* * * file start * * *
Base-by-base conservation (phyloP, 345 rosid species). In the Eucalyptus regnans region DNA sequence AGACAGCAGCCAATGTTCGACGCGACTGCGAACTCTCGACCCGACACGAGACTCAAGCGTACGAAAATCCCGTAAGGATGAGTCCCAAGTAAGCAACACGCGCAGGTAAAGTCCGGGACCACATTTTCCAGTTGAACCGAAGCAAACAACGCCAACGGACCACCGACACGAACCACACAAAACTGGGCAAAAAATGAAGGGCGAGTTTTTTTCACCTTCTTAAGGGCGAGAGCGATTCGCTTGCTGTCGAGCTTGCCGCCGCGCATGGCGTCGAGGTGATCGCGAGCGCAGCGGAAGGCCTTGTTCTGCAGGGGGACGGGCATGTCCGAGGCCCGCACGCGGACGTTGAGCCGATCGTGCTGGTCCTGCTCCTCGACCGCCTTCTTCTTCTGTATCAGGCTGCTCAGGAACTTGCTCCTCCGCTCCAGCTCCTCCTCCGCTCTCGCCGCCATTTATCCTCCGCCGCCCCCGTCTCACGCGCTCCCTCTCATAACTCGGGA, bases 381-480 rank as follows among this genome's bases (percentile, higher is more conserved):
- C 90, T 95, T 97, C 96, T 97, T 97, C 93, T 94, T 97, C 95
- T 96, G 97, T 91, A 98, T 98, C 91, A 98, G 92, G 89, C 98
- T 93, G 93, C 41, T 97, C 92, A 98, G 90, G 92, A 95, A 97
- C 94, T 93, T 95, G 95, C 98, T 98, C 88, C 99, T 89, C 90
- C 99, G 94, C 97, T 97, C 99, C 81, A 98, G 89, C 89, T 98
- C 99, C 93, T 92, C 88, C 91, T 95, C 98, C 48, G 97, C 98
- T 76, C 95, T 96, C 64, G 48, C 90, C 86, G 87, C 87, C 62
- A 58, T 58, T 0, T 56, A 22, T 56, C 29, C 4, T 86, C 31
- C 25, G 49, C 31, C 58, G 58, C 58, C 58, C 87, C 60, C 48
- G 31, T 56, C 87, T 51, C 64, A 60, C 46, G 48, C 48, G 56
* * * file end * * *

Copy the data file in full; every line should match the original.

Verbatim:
Base-by-base conservation (phyloP, 345 rosid species). In the Eucalyptus regnans region DNA sequence AGACAGCAGCCAATGTTCGACGCGACTGCGAACTCTCGACCCGACACGAGACTCAAGCGTACGAAAATCCCGTAAGGATGAGTCCCAAGTAAGCAACACGCGCAGGTAAAGTCCGGGACCACATTTTCCAGTTGAACCGAAGCAAACAACGCCAACGGACCACCGACACGAACCACACAAAACTGGGCAAAAAATGAAGGGCGAGTTTTTTTCACCTTCTTAAGGGCGAGAGCGATTCGCTTGCTGTCGAGCTTGCCGCCGCGCATGGCGTCGAGGTGATCGCGAGCGCAGCGGAAGGCCTTGTTCTGCAGGGGGACGGGCATGTCCGAGGCCCGCACGCGGACGTTGAGCCGATCGTGCTGGTCCTGCTCCTCGACCGCCTTCTTCTTCTGTATCAGGCTGCTCAGGAACTTGCTCCTCCGCTCCAGCTCCTCCTCCGCTCTCGCCGCCATTTATCCTCCGCCGCCCCCGTCTCACGCGCTCCCTCTCATAACTCGGGA, bases 381-480 rank as follows among this genome's bases (percentile, higher is more conserved):
- C 90, T 95, T 97, C 96, T 97, T 97, C 93, T 94, T 97, C 95
- T 96, G 97, T 91, A 98, T 98, C 91, A 98, G 92, G 89, C 98
- T 93, G 93, C 41, T 97, C 92, A 98, G 90, G 92, A 95, A 97
- C 94, T 93, T 95, G 95, C 98, T 98, C 88, C 99, T 89, C 90
- C 99, G 94, C 97, T 97, C 99, C 81, A 98, G 89, C 89, T 98
- C 99, C 93, T 92, C 88, C 91, T 95, C 98, C 48, G 97, C 98
- T 76, C 95, T 96, C 64, G 48, C 90, C 86, G 87, C 87, C 62
- A 58, T 58, T 0, T 56, A 22, T 56, C 29, C 4, T 86, C 31
- C 25, G 49, C 31, C 58, G 58, C 58, C 58, C 87, C 60, C 48
- G 31, T 56, C 87, T 51, C 64, A 60, C 46, G 48, C 48, G 56